Swallowing her irritation, she painted a smile on her face, and in the Southern drawl that had sold more property than she could count, she said as she approached him, “Mr. Dunbar. I do hope you didn’t have trouble finding the property.”

The man stepped into a shaft of light pouring through one of the roof’s many holes, and as she held out her hand to shake his, she blinked. What the . . . ?

Her knees went weak as she looked into the face of the last person she’d ever expected to see again.


Liam Dunbar studied his wife’s ashen face now just as he’d studied her from the door: with an eye to solving a problem. And if ever there was a problem to be solved, it was Georgia MacKinnon-Dunbar.

Mouth agape, she glanced from his face to her tablet and back again to his face. “But—” Looking back down at the tablet, she shook her head. “Why are you here?” She looked behind him. “You need to leave. I’m meeting someone.”

“That someone would be me.”

“But . . . I don’t understand. I’m meeting a Mr. William Dunbar.”

He shrugged. “Liam is short for William.” Snorting, he shook his head, as it dawned on him. “You didn’t remember my last name, did you?”

Her previously pale face grew red, and a trickle of sweat rolled down her temple. It was hotter than hell in the building, but he didn’t think the heat was entirely to blame for her reaction.

She swallowed, licked her lips, and shook her head. “Of course I did.”

“It didn’t occur to you that William Dunbar might be me?”

Rubbing her temple, she stepped away and turned her back to him. “This isn’t happening. This isn’t happening,” she muttered.

Despite the heat, Georgia looked as beautiful as she had the night he’d met her. Though she was a little more conservatively dressed now than she had been then, and her hair had been wavy and tousled that night.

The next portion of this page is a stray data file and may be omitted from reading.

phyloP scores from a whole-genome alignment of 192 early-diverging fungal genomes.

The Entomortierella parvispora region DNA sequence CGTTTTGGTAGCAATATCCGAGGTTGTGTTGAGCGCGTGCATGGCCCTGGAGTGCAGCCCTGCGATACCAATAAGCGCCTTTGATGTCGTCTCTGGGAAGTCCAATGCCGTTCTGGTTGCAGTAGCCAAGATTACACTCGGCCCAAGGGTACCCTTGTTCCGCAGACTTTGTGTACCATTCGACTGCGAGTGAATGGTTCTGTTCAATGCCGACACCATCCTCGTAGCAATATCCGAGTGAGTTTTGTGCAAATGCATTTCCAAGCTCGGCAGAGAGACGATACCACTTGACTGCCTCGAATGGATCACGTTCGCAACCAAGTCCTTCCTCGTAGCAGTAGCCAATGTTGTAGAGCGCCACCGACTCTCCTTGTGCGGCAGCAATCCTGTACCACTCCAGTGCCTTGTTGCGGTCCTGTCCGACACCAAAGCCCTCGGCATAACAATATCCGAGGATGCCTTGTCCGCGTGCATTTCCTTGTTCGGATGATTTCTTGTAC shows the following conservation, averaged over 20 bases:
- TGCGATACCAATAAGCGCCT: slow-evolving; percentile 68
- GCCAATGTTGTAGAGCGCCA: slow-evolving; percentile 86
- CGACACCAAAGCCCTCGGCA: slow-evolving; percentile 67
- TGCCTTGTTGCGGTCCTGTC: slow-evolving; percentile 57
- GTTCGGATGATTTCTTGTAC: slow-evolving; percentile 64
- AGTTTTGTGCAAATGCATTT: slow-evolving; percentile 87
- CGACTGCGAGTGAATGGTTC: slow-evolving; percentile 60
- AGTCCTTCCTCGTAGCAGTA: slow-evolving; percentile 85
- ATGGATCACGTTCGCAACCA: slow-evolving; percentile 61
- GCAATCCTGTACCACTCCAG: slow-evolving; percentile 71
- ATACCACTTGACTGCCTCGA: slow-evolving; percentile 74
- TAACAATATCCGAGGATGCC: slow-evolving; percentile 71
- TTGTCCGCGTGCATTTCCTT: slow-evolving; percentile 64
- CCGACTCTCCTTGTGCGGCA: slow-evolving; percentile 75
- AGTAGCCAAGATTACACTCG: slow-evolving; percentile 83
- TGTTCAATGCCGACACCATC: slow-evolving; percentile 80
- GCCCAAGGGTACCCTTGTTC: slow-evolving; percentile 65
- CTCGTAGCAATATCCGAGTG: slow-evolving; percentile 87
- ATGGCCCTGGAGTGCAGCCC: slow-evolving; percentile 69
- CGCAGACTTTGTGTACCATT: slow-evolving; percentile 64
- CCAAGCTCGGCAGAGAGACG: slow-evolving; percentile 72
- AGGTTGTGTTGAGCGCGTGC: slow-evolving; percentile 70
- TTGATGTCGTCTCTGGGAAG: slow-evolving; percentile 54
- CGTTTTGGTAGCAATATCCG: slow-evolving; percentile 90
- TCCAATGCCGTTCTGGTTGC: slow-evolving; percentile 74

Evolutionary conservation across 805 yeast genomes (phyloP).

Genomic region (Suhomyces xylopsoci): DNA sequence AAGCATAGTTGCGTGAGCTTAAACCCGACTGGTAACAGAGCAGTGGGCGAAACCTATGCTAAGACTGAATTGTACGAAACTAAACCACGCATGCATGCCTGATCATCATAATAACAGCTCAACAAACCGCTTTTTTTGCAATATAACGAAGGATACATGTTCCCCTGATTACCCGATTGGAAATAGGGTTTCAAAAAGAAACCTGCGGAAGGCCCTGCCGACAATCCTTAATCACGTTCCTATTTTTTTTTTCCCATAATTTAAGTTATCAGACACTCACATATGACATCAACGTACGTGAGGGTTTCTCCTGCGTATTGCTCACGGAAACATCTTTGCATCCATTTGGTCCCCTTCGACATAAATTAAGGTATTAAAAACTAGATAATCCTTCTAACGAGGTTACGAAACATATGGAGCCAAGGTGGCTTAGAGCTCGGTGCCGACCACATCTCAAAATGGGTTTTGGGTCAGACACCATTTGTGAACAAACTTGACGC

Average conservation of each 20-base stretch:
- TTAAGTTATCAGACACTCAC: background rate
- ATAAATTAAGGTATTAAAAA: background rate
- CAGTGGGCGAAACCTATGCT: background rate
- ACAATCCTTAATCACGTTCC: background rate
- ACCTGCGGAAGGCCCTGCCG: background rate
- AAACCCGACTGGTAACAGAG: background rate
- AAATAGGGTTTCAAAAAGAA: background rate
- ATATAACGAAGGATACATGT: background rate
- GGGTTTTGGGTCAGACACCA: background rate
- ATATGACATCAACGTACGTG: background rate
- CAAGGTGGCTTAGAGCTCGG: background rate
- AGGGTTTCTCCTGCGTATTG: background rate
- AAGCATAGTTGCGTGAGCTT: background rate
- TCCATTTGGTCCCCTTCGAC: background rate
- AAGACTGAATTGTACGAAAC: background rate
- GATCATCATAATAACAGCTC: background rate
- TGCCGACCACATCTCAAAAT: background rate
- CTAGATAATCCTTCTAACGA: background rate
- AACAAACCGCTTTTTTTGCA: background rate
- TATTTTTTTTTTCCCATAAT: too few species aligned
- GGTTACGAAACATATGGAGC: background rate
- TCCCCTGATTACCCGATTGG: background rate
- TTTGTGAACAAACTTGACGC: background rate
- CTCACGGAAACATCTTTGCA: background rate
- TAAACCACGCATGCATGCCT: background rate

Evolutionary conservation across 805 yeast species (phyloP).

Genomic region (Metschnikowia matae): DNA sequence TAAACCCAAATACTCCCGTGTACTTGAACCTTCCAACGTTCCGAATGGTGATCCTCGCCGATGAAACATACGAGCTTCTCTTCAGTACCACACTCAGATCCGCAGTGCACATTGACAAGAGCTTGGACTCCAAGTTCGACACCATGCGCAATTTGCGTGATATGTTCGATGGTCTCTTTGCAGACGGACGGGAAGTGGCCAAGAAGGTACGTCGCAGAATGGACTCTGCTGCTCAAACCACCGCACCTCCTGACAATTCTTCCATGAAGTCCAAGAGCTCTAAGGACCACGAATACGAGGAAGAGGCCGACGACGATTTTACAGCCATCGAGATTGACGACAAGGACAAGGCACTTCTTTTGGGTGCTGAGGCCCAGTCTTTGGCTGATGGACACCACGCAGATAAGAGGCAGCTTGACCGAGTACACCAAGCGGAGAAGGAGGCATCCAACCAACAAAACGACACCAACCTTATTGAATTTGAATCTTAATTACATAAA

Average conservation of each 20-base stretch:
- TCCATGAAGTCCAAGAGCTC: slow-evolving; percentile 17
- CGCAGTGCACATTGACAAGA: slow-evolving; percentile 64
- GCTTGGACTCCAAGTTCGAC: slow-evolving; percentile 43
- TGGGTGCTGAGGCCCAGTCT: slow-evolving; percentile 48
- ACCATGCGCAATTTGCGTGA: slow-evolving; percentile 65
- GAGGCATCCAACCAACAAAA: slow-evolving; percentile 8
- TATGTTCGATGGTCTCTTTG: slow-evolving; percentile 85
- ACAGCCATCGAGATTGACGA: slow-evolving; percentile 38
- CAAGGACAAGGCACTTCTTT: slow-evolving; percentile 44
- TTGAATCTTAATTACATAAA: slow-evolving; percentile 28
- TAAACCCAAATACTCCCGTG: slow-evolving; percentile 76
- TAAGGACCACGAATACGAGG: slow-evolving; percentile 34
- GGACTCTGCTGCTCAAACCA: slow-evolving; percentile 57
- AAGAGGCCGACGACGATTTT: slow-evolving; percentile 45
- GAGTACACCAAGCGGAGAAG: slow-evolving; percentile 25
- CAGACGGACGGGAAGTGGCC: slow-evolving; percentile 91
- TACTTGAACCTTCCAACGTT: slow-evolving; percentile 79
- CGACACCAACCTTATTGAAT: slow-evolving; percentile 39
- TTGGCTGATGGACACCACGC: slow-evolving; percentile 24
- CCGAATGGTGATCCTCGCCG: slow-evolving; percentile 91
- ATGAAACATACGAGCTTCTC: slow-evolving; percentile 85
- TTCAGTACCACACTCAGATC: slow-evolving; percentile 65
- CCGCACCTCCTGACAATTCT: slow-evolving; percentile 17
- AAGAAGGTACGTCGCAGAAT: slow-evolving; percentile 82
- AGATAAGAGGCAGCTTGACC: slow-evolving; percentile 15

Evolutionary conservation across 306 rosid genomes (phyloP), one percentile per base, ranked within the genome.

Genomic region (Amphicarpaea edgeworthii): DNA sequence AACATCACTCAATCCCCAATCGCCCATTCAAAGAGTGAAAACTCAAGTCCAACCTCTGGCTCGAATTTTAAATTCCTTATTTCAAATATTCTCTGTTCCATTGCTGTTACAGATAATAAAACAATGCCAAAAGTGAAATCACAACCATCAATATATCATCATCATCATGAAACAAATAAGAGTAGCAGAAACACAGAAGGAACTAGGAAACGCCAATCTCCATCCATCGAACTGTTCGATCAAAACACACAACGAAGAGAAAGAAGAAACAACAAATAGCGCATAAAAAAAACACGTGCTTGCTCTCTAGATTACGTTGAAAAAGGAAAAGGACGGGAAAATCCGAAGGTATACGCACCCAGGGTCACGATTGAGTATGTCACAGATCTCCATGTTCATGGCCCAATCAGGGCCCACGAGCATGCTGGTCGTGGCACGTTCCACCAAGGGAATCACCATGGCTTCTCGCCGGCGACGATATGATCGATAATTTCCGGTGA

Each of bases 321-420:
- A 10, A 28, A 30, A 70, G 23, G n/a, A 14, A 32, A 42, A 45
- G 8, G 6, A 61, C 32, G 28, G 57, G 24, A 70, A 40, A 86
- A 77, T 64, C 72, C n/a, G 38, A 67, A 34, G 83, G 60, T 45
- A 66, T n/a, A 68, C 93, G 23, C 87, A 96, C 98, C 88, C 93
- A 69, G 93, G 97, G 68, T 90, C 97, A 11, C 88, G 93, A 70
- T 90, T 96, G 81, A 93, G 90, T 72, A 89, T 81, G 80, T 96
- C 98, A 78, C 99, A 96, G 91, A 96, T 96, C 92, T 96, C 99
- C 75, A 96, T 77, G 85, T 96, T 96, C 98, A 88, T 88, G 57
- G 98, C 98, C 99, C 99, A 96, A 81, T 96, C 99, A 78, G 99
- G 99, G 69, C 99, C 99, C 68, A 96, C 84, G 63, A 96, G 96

He also remembered the way she’d looked when he’d last seen her—eyes dreamy and cheeks flushed with satisfaction, hair tousled from his hands, lips swollen from his kisses. He shook his head to clear the image. 

Then she’d run out on him. Left without a word.

Now she stood before him with straight blond hair, pulled back into a sleek ponytail. But what he remembered most were blue-green eyes that shamed the Mediterranean Sea, full lips that lifted at the corner an instant before she smiled, and a Southern accent that dripped moonlight and magnolias.   

The sleeveless sheath dress she wore, the color of a juicy tangerine, skimmed the subtle curves of her body, stopping just below the knee. And the flesh-colored stilettos that should have been ridiculous in the rough terrain of the property showed off her long legs.

Was it any wonder he’d been attracted to her?

He noted she wasn’t wearing the gold band he’d given her. But then again, why would she? It wasn’t as if they were in love or anything.

She spun on her heel to face him. “How’d you find me?”

He gave her a wry grin. “It’s an interesting story really—one you might expect to see in a novel or movie. There I was looking at listings for old mills for sale in the South, and imagine my surprise when the listing agent for one of those mills turned out to be my runaway wife. Or at least someone with the same name as my wife. A quick Google search confirmed the former,” he finished with a shrug.

Several emotions skittered across her face. Shock. Fear. Frustration. And something else . . . Disappointment?

“So you’re not here to see the property then?”

He almost laughed. He’d just ambushed her, and this was what concerned her? “I am here to see the property. But this way I kill two birds with one stone.”

“What—” The word came out breathy. She licked her lips and tried again. “What’s the other bird? I mean, the property is one. What’s the other?”

“I thought it would be obvious.”

Her brows furrowed in confusion and she gave a subtle shake of her head.

“A divorce.”